I’m putting the piasa in with dragons because I’m too lazy to start a category for feathered serpent birds of the Western Hemisphere and put in the piasa and Quetzacoatl.
As far as we know, the first white guy to see the frightening dragon bird was Father Jacques Marquette, a Jesuit priest who came to Illinois in 1673. His Illini tribe guides explained that the creature he saw portrayed as a petroglyph on a cliff face above the Mississippi was called a ‘piasa.’ The name means ‘bird that devours humans.’
Apparently, the bird was a gentle neighbour of the Illini tribe, preying on deer and other mammals. It lived in the cliff while and the Illini lived on the plains below. The red, black, and green piasa was at least 30 feet long, with a wingspan of 16-18 feet. It also had the antlers of a deer–and the face of a man, but twisted and deformed.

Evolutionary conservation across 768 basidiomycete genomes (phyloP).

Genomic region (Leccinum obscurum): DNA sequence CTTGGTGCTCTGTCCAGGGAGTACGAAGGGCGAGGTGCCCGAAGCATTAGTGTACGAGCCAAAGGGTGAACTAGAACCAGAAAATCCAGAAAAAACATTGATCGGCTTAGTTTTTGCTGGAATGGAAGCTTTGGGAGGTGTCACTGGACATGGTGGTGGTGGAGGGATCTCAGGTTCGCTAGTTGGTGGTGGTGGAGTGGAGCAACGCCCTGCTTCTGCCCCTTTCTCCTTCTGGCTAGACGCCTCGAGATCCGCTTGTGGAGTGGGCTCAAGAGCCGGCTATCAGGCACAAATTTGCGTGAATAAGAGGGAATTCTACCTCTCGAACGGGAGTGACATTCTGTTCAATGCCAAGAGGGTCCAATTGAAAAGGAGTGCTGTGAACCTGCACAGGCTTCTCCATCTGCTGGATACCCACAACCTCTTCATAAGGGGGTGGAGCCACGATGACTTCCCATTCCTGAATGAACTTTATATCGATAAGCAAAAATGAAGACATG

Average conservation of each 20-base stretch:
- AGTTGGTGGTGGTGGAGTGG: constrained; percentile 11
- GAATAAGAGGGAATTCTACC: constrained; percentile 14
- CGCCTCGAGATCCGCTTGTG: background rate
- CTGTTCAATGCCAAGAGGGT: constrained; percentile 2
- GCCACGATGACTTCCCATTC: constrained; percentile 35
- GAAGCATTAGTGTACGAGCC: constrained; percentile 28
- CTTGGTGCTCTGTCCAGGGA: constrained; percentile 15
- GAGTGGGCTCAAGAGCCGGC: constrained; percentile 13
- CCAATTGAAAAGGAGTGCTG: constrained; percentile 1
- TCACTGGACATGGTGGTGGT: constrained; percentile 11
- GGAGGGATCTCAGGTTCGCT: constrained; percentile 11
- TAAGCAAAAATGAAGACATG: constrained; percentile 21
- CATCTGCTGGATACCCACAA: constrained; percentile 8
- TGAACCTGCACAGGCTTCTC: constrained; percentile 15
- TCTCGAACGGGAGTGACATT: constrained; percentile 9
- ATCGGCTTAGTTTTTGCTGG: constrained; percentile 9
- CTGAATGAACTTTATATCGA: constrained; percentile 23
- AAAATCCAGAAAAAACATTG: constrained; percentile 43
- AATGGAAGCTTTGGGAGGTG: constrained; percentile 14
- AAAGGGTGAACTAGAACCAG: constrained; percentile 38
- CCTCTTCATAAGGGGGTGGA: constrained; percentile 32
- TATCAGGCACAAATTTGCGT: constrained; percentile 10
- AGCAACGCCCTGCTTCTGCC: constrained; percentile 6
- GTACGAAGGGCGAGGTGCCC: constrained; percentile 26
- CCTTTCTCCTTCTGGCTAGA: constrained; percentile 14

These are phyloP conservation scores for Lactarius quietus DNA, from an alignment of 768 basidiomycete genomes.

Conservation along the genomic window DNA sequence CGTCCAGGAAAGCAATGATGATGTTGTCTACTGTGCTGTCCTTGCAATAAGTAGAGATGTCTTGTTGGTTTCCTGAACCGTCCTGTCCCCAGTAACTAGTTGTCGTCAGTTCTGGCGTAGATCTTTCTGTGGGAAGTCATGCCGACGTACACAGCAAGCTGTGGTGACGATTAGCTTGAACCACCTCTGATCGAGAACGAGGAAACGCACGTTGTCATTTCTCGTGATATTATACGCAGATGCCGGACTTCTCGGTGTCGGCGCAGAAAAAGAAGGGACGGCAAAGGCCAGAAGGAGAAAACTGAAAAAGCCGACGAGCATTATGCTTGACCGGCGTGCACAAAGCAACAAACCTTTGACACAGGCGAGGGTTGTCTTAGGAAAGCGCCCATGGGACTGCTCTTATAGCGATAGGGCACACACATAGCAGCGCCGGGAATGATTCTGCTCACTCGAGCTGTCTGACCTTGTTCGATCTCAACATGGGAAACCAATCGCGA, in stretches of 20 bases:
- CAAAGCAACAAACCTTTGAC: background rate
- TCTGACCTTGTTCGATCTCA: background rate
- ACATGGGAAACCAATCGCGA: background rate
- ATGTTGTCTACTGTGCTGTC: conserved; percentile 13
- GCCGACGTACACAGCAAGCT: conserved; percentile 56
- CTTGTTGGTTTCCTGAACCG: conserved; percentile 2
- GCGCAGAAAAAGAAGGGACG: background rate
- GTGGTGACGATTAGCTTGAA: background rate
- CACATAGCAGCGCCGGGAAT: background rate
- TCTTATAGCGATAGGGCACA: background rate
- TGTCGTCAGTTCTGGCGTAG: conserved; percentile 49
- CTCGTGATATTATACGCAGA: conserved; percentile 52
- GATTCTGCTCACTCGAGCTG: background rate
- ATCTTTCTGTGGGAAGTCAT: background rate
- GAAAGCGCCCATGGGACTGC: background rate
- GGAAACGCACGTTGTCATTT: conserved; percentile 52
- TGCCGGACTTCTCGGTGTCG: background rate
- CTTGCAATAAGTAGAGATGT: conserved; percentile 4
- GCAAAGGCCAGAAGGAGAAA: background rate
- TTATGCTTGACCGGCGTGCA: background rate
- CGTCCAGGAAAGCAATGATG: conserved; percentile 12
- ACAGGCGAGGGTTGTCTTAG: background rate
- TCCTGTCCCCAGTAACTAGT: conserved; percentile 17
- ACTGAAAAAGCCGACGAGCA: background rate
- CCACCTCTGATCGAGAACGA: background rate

Unfortunately, another tribe invaded the Illini and they went to war. The good guys won, but the piasa ended up scavenging the battlefield.
“Yum,” thought the piasa when it tasted human flesh. “Gotta get me some more of this.”
So it started to prey upon the Illini.
A brave group of 21 warriors decided to take on the piasa before it ate the entire tribe. The bravest of them all was Massatoga, who had to serve as bait for the bird. Under Massatoga’s command, the warriors defeated their enemy and the Illini were safe once more.
The piasa hasn’t been seen since 1856. That’s when work in a nearby quarry shattered the cliff face and the petroglyphs fell into the Mississippi.
- Piasa Bird from Forgotten Runes (forgottenrunes.blogspot.com)